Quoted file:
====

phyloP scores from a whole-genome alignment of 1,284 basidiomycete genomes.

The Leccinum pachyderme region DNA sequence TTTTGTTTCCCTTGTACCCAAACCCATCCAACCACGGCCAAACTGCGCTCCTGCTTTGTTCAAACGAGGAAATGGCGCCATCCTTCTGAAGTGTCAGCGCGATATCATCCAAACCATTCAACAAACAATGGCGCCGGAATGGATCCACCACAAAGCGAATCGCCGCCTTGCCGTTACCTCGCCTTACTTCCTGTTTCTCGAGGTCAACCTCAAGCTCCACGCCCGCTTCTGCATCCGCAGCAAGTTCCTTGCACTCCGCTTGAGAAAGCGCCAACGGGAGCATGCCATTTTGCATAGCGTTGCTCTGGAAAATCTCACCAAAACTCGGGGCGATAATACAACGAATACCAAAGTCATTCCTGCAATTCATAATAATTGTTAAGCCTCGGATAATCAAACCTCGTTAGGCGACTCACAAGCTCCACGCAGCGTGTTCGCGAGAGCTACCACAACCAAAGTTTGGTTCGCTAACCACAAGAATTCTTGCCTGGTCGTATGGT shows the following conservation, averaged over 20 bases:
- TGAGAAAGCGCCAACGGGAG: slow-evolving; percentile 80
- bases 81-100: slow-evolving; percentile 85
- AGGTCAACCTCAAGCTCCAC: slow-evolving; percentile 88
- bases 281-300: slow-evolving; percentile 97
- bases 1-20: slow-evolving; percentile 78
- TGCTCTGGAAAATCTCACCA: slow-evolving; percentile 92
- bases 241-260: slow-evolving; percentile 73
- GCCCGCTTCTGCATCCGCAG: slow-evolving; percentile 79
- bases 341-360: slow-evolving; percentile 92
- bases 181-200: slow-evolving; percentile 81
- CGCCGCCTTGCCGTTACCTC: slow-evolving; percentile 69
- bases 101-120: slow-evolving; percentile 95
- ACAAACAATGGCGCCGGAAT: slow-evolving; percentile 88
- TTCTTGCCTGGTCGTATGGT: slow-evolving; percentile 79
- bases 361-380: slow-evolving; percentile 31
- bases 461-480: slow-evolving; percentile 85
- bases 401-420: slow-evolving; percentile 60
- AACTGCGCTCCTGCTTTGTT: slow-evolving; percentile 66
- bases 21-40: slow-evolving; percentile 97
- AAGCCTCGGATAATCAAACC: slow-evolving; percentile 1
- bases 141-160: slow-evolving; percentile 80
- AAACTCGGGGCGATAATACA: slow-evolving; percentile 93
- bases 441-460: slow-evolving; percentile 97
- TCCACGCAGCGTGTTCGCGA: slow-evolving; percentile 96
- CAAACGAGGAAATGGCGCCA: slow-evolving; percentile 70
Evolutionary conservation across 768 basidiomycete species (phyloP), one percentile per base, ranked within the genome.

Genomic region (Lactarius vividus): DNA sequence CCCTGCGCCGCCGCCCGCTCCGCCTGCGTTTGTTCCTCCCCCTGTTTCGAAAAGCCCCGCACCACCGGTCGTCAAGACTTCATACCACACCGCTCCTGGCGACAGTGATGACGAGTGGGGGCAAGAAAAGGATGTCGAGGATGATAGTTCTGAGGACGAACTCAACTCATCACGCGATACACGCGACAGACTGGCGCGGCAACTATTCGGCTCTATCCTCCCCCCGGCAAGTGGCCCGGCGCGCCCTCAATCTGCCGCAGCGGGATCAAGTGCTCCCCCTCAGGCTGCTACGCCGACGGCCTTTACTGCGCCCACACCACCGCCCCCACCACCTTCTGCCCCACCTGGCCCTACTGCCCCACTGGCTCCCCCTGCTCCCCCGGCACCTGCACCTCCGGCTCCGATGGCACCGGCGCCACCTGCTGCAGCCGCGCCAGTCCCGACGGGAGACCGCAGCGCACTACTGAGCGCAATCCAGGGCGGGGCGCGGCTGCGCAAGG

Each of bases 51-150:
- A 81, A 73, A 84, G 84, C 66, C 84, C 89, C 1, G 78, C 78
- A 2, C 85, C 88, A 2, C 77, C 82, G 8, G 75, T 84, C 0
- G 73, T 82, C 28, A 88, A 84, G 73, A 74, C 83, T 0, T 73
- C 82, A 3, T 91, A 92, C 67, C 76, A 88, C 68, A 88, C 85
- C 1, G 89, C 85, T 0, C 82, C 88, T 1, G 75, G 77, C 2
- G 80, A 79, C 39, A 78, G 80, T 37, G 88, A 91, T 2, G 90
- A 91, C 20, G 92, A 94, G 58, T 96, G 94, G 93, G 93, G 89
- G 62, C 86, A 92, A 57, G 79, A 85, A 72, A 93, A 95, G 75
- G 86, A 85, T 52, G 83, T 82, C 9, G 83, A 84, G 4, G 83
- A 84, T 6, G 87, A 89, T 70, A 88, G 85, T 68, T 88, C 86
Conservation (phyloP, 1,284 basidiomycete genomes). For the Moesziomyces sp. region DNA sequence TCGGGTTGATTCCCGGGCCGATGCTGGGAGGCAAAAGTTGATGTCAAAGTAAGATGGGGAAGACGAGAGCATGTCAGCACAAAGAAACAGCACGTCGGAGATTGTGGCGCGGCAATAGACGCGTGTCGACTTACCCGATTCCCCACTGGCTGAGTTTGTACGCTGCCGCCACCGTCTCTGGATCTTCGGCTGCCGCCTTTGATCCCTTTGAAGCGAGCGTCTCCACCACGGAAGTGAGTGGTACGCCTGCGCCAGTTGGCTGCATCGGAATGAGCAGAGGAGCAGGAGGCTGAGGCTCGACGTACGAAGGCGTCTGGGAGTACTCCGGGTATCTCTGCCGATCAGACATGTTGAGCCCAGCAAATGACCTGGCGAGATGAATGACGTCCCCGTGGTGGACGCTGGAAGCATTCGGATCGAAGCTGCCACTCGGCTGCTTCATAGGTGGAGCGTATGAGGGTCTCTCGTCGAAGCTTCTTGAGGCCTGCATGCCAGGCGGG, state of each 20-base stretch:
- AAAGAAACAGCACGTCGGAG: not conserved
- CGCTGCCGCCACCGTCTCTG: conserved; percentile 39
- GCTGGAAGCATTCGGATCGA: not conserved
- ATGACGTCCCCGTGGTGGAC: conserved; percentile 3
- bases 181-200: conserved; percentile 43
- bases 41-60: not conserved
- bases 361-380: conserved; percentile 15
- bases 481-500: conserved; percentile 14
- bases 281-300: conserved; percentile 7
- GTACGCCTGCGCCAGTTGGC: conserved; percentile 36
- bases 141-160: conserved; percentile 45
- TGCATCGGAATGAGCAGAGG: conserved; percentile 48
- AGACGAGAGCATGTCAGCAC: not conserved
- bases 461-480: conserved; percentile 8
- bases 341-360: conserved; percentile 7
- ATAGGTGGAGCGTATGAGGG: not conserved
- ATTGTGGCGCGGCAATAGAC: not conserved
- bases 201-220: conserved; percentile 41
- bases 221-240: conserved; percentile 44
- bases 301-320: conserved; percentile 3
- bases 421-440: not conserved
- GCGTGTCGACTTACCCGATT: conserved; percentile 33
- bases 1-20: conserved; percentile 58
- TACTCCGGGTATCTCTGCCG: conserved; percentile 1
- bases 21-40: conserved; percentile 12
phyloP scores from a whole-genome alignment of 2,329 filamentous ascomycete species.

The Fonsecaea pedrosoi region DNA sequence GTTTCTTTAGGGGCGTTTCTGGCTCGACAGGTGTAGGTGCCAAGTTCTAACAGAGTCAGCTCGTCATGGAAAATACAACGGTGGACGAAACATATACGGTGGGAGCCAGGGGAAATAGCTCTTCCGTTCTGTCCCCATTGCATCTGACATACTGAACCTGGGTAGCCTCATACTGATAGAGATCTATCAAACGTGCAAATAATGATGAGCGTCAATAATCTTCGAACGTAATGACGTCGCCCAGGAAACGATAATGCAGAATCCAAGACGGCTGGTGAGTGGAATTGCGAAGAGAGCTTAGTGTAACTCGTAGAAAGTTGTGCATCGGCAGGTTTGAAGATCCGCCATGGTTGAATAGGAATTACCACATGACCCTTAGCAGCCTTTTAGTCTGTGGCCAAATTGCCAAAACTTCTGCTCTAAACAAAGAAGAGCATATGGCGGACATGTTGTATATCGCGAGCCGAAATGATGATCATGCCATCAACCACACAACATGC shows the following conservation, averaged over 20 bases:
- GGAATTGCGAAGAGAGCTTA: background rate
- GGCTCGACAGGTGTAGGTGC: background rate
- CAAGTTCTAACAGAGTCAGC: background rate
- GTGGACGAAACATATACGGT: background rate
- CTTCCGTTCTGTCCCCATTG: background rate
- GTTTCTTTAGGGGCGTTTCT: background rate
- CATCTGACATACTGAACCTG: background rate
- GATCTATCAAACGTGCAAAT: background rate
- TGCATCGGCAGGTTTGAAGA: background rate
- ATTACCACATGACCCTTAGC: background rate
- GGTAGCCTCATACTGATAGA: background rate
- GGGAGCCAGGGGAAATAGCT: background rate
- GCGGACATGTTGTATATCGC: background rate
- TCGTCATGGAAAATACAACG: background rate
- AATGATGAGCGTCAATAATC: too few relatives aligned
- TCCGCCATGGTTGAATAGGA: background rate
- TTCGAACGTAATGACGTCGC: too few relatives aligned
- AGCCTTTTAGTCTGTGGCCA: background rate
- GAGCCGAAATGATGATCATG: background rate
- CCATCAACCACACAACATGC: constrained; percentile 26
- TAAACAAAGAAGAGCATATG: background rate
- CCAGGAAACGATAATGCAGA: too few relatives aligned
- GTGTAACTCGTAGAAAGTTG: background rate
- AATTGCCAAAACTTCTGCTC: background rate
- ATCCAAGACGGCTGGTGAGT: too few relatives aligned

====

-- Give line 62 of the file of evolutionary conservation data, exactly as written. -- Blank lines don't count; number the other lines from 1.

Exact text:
- bases 421-440: not conserved